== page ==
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Social Security and Tax Season: What You Need to Know

Recently I became aware that government mail, including mail from the Social Security Administration, does not get forwarded with a U.S. Postal Service change of address, unless you pay for a premium forwarding service.  If the person who is expecting mail from the SSA does not themselves notify the SSA of a change of address, they will be waiting a long time for their check, tax statement, etc.  This is particularly troublesome at tax time when there is a filing deadline looming, but no benefit statement.  Fortunately, SSA has another way for you to obtain that important tax document – by accessing a mySocialSecurity account online at https://www.ssa.gov/myaccount/.  If you are currently receiving Social Security benefits, the following tax tips could be important to you, even if you are not required to file a federal tax return.

The Child Tax Credit

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You can claim the Child Tax Credit for any qualifying child even if you do not usually file a federal tax return.  This credit is worth up to $3,600 for each qualifying child under age 6 and up to $3,000 for each qualifying child age 6-17.  As long as a married couple’s income is less than $150,000 or a single parent’s income is less than $112,500, they are eligible for the full credit.  A qualifying child is a child who (1) is under the age of 18; (2) is your own child, adopted child, stepchild or foster child; (3) has lived with you for more than half of 2021; (4) has not paid more than half their own expenses; and (5) is a U.S. Citizen, U.S. national, or U.S. resident alien. If you receive SSI, the Social Security Administration will not count the Child Tax Credit as income or resources for 12 months after you receive it.  Claiming the Child Tax Credit is done by filing a federal tax return.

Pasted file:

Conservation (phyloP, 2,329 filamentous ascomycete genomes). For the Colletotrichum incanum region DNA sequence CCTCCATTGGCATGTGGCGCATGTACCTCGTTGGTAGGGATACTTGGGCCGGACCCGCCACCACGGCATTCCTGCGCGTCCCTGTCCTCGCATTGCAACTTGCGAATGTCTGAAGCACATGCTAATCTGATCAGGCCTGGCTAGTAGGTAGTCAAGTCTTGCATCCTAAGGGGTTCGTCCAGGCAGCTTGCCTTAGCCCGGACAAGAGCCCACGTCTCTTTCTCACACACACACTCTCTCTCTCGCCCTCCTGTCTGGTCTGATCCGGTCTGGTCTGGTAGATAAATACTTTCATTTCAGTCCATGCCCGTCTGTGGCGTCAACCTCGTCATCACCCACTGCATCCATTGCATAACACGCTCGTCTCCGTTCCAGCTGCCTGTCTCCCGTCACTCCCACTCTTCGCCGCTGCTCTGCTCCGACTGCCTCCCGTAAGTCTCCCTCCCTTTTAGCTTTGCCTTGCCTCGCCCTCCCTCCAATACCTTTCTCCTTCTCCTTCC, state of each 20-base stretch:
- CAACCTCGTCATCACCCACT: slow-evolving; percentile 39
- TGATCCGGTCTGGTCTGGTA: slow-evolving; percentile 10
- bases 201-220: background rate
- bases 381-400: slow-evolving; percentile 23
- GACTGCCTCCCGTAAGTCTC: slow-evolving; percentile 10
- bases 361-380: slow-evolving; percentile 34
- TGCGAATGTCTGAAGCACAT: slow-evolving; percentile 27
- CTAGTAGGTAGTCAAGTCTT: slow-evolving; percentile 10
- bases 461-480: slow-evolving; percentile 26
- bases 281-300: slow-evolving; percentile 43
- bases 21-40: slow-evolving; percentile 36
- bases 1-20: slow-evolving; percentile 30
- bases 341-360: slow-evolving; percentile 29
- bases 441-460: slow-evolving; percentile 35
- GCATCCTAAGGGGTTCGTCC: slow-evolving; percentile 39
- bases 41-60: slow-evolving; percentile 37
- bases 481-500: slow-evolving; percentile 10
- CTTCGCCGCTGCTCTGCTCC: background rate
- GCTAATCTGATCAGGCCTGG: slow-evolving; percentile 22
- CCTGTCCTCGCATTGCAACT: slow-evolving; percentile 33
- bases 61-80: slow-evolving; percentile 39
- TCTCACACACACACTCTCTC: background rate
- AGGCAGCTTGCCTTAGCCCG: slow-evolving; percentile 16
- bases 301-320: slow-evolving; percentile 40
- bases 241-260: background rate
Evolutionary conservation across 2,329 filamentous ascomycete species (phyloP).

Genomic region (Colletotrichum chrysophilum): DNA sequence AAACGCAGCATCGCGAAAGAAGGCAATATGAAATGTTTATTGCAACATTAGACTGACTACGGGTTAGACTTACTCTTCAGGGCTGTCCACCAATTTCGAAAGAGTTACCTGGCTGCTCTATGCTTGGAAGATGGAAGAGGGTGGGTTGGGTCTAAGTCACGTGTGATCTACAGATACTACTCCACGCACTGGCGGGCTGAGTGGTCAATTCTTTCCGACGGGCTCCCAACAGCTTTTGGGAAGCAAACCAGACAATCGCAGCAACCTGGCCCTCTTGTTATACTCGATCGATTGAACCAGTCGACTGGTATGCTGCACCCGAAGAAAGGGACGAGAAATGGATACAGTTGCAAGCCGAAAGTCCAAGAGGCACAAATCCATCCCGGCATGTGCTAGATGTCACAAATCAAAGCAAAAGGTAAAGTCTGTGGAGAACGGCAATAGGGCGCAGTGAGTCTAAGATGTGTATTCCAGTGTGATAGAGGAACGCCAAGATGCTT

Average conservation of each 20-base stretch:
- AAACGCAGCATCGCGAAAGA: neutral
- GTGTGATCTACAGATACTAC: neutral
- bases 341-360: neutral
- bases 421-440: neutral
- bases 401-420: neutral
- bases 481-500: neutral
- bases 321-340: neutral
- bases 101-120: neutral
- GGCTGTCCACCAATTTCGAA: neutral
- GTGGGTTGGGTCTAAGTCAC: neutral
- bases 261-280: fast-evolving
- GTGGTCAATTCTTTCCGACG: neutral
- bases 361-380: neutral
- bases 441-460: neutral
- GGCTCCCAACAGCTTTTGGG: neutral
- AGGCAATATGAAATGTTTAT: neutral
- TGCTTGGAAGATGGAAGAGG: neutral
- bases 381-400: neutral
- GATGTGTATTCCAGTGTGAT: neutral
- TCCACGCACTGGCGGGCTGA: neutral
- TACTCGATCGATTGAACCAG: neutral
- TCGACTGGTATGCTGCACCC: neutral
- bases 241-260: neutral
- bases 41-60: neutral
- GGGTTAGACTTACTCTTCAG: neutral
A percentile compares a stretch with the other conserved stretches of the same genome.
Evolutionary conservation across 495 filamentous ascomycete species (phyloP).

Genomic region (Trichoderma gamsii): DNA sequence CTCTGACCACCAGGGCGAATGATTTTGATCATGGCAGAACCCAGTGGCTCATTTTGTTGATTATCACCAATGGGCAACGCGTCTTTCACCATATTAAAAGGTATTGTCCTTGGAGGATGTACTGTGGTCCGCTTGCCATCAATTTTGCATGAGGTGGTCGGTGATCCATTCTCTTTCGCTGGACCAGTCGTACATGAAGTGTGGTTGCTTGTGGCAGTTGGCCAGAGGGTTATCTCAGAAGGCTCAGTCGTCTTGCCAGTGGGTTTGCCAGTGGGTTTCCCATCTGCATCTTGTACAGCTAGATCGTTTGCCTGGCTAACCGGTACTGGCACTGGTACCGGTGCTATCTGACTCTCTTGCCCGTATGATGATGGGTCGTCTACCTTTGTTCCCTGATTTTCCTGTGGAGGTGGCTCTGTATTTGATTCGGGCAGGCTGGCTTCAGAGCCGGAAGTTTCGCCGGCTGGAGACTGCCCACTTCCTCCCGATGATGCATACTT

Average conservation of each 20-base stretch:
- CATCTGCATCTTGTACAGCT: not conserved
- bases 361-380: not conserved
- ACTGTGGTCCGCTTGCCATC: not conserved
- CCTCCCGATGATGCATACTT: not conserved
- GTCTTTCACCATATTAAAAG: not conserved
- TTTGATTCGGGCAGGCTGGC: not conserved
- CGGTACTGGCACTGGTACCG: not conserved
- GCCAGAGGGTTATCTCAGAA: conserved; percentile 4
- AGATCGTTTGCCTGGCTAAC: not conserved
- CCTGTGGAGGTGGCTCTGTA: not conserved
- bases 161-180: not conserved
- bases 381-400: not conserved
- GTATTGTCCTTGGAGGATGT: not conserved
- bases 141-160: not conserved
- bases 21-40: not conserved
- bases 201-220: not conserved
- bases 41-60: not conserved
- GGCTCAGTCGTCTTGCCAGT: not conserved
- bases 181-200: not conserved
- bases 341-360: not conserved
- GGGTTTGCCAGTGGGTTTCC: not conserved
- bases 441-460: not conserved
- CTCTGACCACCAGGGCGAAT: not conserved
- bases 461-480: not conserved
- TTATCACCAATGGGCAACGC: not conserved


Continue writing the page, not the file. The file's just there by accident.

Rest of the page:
The Earned Income Credit

The Earned Income Tax Credit can be claimed, again, by filing a federal tax return.  It provides qualifying low- to moderate-income workers with a tax break by providing for a credit that can be used to reduce taxes owed or increase a refund.  To qualify for this credit, you must (1) have worked and earned income under $57,414; (2) have investment income below $10,000 in tax year 2021; (3) have a valid Social Security number by the due date of your 2021 return, including extensions; (4) be a U.S. citizen or resident all year; and (5) not file Form 2555 (related to foreign income).

Disability payments qualify as earned income depending on the type of disability payments you get and your agent when you start to get the disability payments.  If you get disability retirement benefits before you reach the minimum retirement age as defined by the retirement plan, the benefits count as earned income.  If you get disability insurance payments, your payments do not qualify as earned income if you paid the premiums for the insurance policy.  Disability benefits from Social Security Disability Insurance, Supplemental Security Income (SSI) and military disability pensions do not count as earned income.

Similar to the Child Tax Credit, the refund you get when you claim the Earned Income Credit does not count as income for at least 12 months after you receive it.

Check your Earnings History

Tax time is a good time to remember to review your earnings history by looking at your Social Security statement.  Your future Social Security benefits will be based on the earnings history received from the IRS, so it is important to make sure it is accurate. 


ASK ANYA

Hook Law Center: Anya, it seems to us like dogs get all the fun.  They get to go outside in nice weather and run around to their hearts’ content.  Why aren’t more cats allowed outside to play?

Anya: It is funny that you asked this question.  My humans have started taking me outside on nice days…on a leash of all things!  In all seriousness, even though some people believe that cats need to be allowed outside to be happy, there are good reasons that cats should not be allowed to freely roam the outdoors.  Not only is the lifespan of indoor cats five times longer than cats who spend their lives exclusively outdoors, but cats who go outside can be exposed to fleas, ticks, ear mites, intestinal worms and ringworm, not to mention diseases like feline leukemia, distemper and upper respiratory infections.  The biggest threat to indoor cats is boredom.  If your cat seems desperate to go outside, they may just need more entertainment and stimulation, through the use of indoor items like scratching posts and interactive toys.  You can rest assured that your indoor cat is happy if they play with their toys and interact with their environment, scratch their appropriate scratching toys, and are relaxed with any humans and other pets who live in the house.

Posted in Senior Law News